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Original Issue

22 Tampa Bay Lightning

Refusing to rest on his laurels after finishing second to San
Jose's Evgeni Nabokov in the Calder Trophy voting, Tampa Bay
center Brad Richards spent his off-season working out with
fellow Canadian Dave MacEachern, a retired bobsledder who won a
gold medal in the two-man event at the Nagano Games. During an
intense three months in their home province of Prince Edward
Island, MacEachern supervised Richards through sprinting drills,
weight training and plyometrics. Luckily for Richards, practice
runs on the bobsled were not part of the program. "No way was he
going to convince me to do that," says the 21-year-old Richards,
who led Tampa Bay with 62 points last season. "He showed me a
tape of the wipeouts he had in his career. That's crazy stuff."

Wipeouts have become all too familiar for the Lightning, whose 24
wins last year were the fourth fewest in the NHL. No matter how
much Richards's regimen improves his game, the team's best hope
for progress this season is goaltender Nikolai Khabibulin,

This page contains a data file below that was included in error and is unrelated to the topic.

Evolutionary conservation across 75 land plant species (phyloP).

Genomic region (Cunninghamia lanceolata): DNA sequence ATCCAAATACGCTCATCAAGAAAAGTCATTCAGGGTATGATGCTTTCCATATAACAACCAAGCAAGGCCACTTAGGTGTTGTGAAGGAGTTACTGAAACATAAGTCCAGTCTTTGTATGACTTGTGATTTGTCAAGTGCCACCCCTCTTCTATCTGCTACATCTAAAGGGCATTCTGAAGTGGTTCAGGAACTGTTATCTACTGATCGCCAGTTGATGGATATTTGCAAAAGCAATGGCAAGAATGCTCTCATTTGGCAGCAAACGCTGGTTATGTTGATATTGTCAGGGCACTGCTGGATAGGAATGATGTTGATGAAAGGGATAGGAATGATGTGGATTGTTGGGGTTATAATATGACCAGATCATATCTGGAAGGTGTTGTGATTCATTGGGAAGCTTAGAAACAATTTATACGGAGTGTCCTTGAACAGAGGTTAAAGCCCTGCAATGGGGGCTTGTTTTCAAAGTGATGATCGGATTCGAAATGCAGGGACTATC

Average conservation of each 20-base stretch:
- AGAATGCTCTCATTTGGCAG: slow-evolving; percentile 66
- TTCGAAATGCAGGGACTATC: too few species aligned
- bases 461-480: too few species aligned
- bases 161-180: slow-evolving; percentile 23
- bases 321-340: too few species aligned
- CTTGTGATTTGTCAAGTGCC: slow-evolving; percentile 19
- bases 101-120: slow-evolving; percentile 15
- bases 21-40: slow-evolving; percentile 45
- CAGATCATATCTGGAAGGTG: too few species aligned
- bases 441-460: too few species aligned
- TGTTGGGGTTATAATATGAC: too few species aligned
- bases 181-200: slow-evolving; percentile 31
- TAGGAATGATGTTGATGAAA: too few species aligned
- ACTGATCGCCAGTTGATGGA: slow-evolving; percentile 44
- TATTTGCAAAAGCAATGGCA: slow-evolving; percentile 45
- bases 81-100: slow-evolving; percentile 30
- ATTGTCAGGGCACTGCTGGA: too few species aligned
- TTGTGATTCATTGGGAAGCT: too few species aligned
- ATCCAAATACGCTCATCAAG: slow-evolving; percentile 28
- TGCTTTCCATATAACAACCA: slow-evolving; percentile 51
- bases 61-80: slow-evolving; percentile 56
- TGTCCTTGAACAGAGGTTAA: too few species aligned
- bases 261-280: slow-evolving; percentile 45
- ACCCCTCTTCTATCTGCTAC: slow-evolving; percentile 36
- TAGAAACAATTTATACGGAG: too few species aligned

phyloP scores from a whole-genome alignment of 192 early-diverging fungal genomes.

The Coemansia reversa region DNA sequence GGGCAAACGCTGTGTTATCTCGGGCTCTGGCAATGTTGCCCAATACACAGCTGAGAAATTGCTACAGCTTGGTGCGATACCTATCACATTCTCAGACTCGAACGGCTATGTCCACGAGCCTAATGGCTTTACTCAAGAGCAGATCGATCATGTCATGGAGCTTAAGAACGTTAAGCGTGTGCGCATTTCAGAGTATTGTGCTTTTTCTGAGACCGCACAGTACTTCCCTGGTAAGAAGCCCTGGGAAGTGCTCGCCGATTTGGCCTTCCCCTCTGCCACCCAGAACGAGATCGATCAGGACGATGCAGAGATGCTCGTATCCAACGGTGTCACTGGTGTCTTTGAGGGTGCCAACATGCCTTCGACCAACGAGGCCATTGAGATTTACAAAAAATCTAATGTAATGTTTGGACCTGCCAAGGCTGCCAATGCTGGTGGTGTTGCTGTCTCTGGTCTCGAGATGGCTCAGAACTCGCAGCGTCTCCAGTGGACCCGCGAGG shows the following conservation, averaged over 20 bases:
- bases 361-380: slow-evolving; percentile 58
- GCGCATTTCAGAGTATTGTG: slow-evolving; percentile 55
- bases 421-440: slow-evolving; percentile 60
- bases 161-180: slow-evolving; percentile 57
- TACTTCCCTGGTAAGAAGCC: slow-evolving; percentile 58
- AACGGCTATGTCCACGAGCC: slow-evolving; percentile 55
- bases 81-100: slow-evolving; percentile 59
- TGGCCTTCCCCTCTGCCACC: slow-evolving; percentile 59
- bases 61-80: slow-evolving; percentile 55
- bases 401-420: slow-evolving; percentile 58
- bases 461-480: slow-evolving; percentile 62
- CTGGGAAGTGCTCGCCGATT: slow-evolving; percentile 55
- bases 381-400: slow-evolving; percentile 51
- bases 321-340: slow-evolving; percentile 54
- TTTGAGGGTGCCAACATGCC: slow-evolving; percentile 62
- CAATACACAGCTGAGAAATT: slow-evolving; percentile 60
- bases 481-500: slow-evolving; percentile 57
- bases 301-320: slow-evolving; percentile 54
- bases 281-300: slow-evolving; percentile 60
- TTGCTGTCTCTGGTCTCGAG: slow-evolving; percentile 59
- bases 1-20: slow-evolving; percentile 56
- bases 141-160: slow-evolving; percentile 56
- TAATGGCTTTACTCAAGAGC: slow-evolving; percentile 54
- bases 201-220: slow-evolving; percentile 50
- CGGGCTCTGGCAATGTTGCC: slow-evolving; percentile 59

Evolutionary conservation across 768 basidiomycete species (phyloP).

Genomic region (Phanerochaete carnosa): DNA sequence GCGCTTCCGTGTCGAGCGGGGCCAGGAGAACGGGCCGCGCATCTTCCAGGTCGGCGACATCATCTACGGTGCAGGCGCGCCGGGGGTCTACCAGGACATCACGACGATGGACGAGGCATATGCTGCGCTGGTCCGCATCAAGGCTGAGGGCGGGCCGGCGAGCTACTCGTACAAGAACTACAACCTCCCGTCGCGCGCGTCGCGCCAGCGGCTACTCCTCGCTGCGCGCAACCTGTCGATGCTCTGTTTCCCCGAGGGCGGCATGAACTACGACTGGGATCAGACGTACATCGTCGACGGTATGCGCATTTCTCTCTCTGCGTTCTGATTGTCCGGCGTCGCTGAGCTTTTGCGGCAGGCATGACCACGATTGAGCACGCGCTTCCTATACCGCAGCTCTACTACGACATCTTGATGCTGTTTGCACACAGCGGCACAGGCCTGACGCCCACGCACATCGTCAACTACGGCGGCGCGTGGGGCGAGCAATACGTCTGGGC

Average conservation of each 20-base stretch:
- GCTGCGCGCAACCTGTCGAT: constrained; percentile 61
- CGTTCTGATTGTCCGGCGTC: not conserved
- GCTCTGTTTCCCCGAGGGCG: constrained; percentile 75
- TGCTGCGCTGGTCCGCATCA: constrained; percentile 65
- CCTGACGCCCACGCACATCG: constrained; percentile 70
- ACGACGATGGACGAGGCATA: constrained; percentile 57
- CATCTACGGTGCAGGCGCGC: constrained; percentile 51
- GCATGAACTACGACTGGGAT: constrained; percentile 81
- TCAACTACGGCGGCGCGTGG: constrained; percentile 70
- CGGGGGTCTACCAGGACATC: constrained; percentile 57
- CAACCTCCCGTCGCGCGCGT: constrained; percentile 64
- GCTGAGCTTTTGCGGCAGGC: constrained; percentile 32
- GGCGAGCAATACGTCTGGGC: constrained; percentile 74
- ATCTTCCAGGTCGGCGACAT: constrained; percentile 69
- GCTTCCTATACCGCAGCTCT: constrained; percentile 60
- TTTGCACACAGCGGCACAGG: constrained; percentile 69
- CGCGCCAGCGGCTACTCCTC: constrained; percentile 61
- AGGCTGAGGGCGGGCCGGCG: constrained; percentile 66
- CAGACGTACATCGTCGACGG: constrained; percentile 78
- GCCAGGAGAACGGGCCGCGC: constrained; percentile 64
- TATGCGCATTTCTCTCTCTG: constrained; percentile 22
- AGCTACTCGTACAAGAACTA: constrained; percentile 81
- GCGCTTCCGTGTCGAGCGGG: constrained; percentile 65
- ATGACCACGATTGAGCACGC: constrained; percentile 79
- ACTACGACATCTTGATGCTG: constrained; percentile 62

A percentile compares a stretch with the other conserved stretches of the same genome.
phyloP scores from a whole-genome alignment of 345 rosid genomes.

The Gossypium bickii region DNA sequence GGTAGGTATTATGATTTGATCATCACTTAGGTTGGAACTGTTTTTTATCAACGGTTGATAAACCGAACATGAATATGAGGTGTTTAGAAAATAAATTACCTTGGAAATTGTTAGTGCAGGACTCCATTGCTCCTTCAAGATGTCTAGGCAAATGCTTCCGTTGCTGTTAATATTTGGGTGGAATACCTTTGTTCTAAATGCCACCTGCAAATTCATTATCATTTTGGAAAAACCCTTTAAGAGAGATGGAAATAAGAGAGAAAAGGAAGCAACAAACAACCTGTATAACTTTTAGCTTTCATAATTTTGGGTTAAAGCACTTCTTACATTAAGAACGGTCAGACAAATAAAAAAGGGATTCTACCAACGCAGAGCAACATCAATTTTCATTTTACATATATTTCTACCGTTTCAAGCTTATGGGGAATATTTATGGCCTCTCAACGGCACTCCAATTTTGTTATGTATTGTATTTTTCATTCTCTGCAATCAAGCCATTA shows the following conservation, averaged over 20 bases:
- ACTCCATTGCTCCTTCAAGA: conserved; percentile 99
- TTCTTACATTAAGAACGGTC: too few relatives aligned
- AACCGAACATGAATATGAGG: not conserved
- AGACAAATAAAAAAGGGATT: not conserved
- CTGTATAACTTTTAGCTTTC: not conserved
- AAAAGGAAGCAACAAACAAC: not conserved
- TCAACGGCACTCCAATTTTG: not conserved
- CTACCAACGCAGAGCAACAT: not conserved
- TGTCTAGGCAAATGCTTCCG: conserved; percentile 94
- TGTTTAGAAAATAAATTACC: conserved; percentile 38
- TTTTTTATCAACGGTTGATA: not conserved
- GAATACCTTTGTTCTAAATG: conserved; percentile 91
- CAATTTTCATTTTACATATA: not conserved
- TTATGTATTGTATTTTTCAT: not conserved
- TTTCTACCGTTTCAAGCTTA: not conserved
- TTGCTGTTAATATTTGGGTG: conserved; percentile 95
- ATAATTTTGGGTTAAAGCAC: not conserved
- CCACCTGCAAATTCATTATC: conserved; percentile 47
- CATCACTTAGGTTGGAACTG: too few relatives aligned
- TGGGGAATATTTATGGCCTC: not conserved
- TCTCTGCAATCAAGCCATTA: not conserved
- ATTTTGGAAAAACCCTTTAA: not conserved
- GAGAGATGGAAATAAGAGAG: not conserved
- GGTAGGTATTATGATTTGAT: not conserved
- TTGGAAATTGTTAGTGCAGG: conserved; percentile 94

acquired last March in a trade with Phoenix. At 28, Khabibulin is
a year younger than Dominik Hasek was when he won the first of
his six Vezina Trophies; the hope in Tampa is that Khabibulin can
work similar miracles. In 1998-99, his last full season before a
nearly two-year holdout, Khabibulin went 32-23-7 with a 2.13
goals-against average.

The presence of Khabibulin will surely help the confidence of a
young defense (the best of the bunch is steady Pavel Kubina), but
few teams will rely more on its goaltenders to steal a win than
the punchless Lightning. Tampa Bay averaged just 2.45 goals per
game last season, and as SI went to press, its best player,
center Vincent Lecavalier, remained unsigned. Though the
21-year-old restricted free agent finished with a disappointing
51 points last year, he is one of the few players on the team,
along with Richards and Fredrik Modin (32 goals), who cause
opponents any concern.

As the Sabres proved three years ago, one or two gifted offensive
players, a bend-but-don't-break defense and out-of-this-world
goaltending can take you a long way in the playoffs. Just don't
expect such lightning to strike in Tampa Bay.


Fast Fact

Two of the Lightning's top three scorers last year, Vincent
Lecavalier and Brad Richards, were two when a new teammate,
38-year-old left wing Dave Andreychuk, made his NHL debut with
the Sabres, in 1982.



FORWARDS 26 Lecavalier must bounce back from mediocre year
DEFENSE 27 Weak unit; the best player is Kubina
GOALTENDING 5 Khabibulin will make poor defense look decent
SPECIAL TEAMS 26 Zyuzin must assume leadership role on power play
MANAGEMENT 28 Coach Tortorella must get team to play defense